Mechanical

Dutch, Reloaded

What surprises many people visiting Amsterdam is the ubiquity of the English language. As you get get further away from large cities in the Netherlands, you'll find fewer and fewer people who speak English, but for Amsterdam, speaking English is the rule rather than the exception. Frankly, there simply aren't enough Dutch speakers in the world for them to try and fight this. In fact, many Dutch cinemas have films in English with Dutch subtitles — there's not a large enough market to dub the films.

As a result, when you get a job here, you're often told "you just need English". I work for a Dutch company, but our working language is English as we pull people in from all over the world. I'm told we even offer language assistance to help people learn English, but not Dutch. That's frustrating because while you may not need Dutch, it's still a huge advantage. Many smaller shopkeepers (particularly those further from the center) don't speak English. More and more I'm finding people answering spreekt u Engels with nee (no). In fact, even if it weren't for the handful of people here who don't speak English, you simply cannot appreciate a culture (or read your bank statements!) if you don't speak the native language. Thus, I've started to learn Dutch.

Having started with the Pimsleur Dutch program, all I can say is "yuck!". It does a great job of helping you with pronunciation and grammar, but it's almost exclusively spoken material. Thus, while I know that hoe gaat het met u?¹ means "how are you doing?", I wouldn't be able to read or write that with the Pimsleur method. Thus, on the advice of one of my colleagues, I've decided to try Dutch With Ease, based on Assimil's 80 year old system of teaching languages which my colleague claims can take one all the way to level B2 of Dutch proficiency:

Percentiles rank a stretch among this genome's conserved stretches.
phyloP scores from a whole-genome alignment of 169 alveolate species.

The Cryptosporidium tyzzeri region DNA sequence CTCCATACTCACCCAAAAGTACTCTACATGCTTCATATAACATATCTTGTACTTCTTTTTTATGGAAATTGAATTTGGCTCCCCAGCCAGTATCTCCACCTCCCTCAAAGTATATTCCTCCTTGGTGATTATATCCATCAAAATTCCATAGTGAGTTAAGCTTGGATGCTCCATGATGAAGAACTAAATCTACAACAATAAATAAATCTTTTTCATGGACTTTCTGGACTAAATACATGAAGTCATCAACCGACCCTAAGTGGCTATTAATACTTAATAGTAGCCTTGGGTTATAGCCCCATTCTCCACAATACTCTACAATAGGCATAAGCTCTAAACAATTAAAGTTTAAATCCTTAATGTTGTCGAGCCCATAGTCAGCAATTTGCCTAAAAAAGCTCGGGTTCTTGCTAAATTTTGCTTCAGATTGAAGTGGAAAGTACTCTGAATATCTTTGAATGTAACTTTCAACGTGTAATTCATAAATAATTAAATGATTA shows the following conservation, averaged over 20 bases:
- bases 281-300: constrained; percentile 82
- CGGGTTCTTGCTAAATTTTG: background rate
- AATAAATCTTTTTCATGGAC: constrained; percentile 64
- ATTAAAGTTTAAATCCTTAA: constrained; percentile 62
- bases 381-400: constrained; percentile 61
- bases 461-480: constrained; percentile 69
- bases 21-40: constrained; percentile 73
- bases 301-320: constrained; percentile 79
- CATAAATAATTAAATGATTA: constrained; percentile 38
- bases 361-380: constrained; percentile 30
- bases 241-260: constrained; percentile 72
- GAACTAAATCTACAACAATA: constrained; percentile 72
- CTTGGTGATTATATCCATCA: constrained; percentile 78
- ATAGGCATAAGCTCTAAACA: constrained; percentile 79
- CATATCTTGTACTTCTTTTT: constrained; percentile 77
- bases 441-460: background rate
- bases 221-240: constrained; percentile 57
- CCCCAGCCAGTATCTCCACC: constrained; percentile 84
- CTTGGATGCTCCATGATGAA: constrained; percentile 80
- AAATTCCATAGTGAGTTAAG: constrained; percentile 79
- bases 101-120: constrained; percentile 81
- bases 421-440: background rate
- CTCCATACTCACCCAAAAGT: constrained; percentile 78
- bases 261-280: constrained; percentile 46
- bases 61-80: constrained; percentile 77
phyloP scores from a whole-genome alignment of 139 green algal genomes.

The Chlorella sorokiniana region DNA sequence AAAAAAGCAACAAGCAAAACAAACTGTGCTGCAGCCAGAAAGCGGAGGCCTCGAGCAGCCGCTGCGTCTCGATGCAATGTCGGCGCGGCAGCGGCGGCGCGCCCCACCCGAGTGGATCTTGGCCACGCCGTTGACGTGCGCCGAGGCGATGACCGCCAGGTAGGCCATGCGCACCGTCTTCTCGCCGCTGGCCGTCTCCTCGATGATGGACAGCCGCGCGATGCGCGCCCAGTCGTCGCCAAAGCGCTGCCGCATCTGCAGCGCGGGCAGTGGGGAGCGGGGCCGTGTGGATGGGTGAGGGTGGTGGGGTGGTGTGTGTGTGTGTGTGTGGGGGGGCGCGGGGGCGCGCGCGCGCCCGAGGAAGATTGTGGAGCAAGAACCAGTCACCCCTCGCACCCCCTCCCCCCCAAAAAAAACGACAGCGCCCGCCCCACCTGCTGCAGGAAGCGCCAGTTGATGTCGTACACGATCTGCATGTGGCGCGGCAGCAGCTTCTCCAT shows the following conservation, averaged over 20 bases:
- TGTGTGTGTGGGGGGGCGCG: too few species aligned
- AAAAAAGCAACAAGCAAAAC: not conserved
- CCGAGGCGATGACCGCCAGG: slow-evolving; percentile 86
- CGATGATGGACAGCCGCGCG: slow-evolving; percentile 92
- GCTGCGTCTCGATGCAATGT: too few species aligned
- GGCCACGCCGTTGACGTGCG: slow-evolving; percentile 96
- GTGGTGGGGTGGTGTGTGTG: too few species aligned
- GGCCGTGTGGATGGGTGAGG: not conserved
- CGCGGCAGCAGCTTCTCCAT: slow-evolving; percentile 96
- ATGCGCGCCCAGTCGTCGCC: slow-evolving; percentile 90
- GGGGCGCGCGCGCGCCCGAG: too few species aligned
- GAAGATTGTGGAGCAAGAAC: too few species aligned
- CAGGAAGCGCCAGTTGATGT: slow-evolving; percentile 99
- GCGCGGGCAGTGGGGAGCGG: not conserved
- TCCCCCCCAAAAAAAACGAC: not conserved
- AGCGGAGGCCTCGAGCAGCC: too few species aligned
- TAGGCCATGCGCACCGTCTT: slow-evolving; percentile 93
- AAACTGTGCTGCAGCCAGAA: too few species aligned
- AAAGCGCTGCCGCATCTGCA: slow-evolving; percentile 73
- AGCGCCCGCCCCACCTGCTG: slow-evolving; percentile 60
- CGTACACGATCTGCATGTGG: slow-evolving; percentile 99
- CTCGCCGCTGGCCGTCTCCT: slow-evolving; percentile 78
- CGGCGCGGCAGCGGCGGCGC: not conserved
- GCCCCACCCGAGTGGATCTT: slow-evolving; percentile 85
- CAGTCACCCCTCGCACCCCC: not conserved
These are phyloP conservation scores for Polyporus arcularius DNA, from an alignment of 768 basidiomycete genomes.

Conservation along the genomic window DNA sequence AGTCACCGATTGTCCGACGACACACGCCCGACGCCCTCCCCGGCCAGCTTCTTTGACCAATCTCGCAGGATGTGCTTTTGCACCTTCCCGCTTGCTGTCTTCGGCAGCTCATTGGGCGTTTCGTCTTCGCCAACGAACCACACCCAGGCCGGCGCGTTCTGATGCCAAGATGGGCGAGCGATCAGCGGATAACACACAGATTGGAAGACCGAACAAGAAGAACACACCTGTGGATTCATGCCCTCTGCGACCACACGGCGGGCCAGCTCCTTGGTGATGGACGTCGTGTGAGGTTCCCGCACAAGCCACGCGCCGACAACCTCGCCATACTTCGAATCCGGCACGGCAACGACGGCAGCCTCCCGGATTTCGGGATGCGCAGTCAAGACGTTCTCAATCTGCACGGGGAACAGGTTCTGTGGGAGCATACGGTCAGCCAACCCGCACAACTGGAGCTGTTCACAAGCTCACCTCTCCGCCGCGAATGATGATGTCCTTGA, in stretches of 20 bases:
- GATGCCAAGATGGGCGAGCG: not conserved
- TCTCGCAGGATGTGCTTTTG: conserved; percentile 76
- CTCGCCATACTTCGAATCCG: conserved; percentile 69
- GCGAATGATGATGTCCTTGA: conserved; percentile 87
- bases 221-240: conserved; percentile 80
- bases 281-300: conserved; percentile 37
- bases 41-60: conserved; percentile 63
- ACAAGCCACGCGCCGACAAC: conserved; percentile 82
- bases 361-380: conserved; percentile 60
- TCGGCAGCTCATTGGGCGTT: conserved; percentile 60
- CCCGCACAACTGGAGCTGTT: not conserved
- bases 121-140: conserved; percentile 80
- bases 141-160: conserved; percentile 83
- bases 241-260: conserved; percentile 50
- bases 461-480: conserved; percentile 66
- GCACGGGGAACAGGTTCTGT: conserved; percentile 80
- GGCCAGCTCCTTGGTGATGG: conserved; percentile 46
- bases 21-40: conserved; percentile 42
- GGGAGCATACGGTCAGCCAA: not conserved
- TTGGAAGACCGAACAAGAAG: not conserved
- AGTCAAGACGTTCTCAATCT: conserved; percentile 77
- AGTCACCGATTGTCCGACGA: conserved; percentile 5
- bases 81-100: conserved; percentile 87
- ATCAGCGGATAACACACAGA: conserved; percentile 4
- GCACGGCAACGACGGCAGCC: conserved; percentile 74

Can understand the main ideas of complex text on both concrete and abstract topics, including technical discussions in his/her field of specialisation. Can interact with a degree of fluency and spontaneity that makes regular interaction with native speakers quite possible without strain for either party. Can produce clear, detailed text on a wide range of subjects and explain a viewpoint on a topical issue giving the advantages and disadvantages of various options.

In theory I can do this in only about three months or so, but in practice, from what I've read online, it takes folks at minimum half a year. Hopefully living here will give me an advantage. Regardless, I am looking forward to diving in and seeing how well this works.

Tot ziens!


1. Literally, "how goes it with you". It's sort of pronounced as "who hot et met oo", with the final word being the "oo" in "room", not "book".

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Good luck
Hi Ovid,

Points for you for attempting to learn our guttural speech. It's not the easiest of languages and some things won't make sense. My wife is from the US (Michigan) and it took her about a year to achieve decent proficiency (this was part of her integration course back then, I bet studying on your own is more efficient).